BOSTON — Stipe Miocic set the UFC heavyweight record with his third straight successful title defence, turning the anticipated slugfest against Francis Ngannou into a methodical ground-and-pound bout to win the main event of UFC 220 at TD Garden.
Miocic won 50-44 on all three scorecards early Sunday and was never seriously tested by the raw but unrefined Ngannou.
Miocic (18-2) and Ngannou (11-2) had UFC fans buzzing with perhaps the most-hyped heavyweight title bout since Brock Lesnar was the class of the division. Both fighters have a violent history of finishing off their foes within two rounds and Ngannou was coming off a nasty knockout win just seven weeks ago.
Both fighters were winded by the third round and Ngannou looked sleepy as he whiffed on a few blows in the fifth.
For a round, the fight seemed like it could reach epic slugfest proportions. Miocic and Ngannou tagged each other several times in the first, leaving each fighter staggered and seemingly on the brink of trouble.
“He’s a tough dude. Caught me in the first round but I took control,” Miocic said.
The fight never really picked up from there. Miocic spent the rest of the fight just banging away as Ngannou mostly covered up, hoping for one last desperate knockout punch.
He never found it.
“I think I underestimated (him) a little bit,” said Ngannou, whose rise from homeless to heavyweight contender captivated a sport eager for a new star.
Miocic beat Fabricio Werdum to win the heavyweight title in May 2016, and followed with wins against Alistair Overeem, Junior dos Santos and now Ngannou to slug his way into the record book.
Miocic could lay claim as UFC’s greatest heavyweight.
“I mean I’m not the scariest, but I’m the baddest,” he said.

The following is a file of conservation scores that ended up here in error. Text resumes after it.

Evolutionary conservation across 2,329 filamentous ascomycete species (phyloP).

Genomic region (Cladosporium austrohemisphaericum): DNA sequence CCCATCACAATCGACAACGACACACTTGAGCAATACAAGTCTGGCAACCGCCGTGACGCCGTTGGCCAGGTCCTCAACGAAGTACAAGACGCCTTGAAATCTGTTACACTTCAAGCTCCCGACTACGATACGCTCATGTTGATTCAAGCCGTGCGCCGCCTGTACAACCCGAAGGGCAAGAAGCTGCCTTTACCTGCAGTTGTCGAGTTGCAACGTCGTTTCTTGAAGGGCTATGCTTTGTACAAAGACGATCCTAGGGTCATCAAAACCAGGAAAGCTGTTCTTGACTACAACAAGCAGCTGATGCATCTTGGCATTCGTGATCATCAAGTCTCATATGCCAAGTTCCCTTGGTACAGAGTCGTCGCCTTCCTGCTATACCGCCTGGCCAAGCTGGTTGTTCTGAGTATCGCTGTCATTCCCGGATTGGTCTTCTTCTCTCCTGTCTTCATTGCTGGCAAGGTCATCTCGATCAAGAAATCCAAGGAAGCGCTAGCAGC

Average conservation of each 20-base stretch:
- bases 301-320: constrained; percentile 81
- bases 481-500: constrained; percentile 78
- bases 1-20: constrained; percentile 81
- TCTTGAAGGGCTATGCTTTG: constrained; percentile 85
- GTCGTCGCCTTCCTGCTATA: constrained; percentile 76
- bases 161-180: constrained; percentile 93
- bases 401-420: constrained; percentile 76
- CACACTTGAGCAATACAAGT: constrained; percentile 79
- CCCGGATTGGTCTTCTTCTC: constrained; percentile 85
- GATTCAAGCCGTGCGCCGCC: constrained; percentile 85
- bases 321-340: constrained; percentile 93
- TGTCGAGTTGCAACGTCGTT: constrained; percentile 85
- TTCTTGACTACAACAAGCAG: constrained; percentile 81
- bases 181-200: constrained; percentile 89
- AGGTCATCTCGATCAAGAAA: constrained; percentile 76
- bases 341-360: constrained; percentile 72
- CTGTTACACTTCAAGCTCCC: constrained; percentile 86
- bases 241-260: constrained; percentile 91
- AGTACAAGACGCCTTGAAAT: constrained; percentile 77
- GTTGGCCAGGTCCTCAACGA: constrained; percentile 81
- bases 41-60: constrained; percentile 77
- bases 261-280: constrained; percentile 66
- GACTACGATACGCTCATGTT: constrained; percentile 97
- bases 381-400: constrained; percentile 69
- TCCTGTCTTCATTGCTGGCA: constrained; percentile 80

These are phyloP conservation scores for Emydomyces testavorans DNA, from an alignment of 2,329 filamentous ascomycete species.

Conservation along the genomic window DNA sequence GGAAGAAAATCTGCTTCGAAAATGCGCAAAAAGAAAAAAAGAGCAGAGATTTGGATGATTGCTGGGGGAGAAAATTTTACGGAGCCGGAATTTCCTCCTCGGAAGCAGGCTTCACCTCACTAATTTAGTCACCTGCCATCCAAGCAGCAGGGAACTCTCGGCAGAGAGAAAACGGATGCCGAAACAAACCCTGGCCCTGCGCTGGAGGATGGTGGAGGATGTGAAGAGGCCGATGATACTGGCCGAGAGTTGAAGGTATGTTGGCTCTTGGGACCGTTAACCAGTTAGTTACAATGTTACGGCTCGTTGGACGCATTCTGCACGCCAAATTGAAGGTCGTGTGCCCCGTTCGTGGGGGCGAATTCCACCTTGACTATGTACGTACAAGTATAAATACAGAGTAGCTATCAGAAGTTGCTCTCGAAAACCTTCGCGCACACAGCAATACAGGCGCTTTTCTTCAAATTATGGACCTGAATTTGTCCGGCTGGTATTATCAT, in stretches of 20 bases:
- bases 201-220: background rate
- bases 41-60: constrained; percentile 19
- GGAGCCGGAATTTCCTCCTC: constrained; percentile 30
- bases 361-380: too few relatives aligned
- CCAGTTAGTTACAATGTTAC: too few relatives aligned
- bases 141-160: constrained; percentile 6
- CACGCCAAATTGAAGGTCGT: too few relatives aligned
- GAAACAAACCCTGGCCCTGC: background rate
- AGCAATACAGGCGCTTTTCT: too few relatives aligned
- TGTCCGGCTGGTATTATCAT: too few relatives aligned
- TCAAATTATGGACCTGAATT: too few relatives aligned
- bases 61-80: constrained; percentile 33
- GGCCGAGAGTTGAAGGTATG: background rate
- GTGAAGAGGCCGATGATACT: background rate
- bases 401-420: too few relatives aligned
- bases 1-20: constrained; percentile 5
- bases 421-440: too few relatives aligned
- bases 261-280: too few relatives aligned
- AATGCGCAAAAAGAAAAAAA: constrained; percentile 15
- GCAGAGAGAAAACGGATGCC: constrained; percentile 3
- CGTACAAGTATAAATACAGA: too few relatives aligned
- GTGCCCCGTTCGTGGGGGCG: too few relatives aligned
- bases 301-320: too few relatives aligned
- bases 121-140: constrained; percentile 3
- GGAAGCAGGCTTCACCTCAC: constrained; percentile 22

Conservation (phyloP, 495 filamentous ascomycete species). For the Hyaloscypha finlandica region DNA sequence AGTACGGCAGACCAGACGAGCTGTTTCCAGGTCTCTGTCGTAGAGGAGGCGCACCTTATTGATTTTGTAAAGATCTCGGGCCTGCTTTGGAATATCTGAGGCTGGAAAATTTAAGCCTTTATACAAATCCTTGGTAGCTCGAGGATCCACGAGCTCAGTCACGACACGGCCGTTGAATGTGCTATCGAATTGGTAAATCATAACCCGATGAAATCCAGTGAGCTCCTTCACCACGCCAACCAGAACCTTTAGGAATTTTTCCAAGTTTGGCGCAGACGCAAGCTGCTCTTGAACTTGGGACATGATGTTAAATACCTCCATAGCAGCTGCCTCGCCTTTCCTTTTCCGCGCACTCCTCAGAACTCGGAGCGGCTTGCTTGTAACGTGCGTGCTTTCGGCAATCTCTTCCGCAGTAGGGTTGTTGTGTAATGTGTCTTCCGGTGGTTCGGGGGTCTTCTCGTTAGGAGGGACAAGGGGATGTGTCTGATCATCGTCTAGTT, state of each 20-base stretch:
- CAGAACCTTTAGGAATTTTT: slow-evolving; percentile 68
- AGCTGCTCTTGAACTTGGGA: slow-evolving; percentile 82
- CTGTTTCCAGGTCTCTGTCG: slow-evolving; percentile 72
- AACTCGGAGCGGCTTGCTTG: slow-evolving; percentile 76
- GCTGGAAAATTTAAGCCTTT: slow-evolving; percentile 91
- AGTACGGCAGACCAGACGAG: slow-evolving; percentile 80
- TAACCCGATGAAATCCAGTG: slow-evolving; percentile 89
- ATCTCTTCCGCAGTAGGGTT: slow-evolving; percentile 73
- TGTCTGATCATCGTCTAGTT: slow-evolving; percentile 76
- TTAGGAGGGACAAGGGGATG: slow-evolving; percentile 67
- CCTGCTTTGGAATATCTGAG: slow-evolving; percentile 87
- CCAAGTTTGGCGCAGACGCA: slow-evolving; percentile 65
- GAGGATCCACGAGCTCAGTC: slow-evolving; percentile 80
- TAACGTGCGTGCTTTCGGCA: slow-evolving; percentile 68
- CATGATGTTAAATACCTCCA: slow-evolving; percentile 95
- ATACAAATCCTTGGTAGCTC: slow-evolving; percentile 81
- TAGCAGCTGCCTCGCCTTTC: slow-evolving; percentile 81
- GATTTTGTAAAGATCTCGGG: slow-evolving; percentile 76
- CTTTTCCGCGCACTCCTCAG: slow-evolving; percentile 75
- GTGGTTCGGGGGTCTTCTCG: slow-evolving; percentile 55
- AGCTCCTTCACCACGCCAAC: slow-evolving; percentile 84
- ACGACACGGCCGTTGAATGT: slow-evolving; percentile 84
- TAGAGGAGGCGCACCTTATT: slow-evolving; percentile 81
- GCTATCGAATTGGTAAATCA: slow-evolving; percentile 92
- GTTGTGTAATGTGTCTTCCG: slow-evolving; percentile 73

Daniel Cormier locked a choke hold on Volkan Oezdemir with such force that the crowd exploded when the horn sounded to end the first round, thinking the fight was over.
Oezedmir was saved by the bell briefly. But the inevitable defeat was just moments away.
With a Boston crowd roaring and chanting his intitials, Cormier put on a dominant effort that showed why he’s the best active light heavyweight fighter in UFC and defeated Oezdemir via TKO to retain the 205-pound belt.
Cormier raised his hands in triumph as UFC President Dana White wrapped the title belt around his waist. He dropped to his knees on the canvas and said this fight was the validation he needed to prove he was worthy of being called champion.
Cormier was awarded the title after Jon Jones was stripped of his light heavyweight championship when he failed his latest doping test.
Cormier has lived in Jones’ shadow for the last few years of his career.
But against Oezdemir, he proved worthy of the title.
Cormier nearly put away Oezdemir in the first until the bell ended the violent round. But Cormier pinned Oezdemir against the canvas early in the second and finished him off with a series of shots to the face.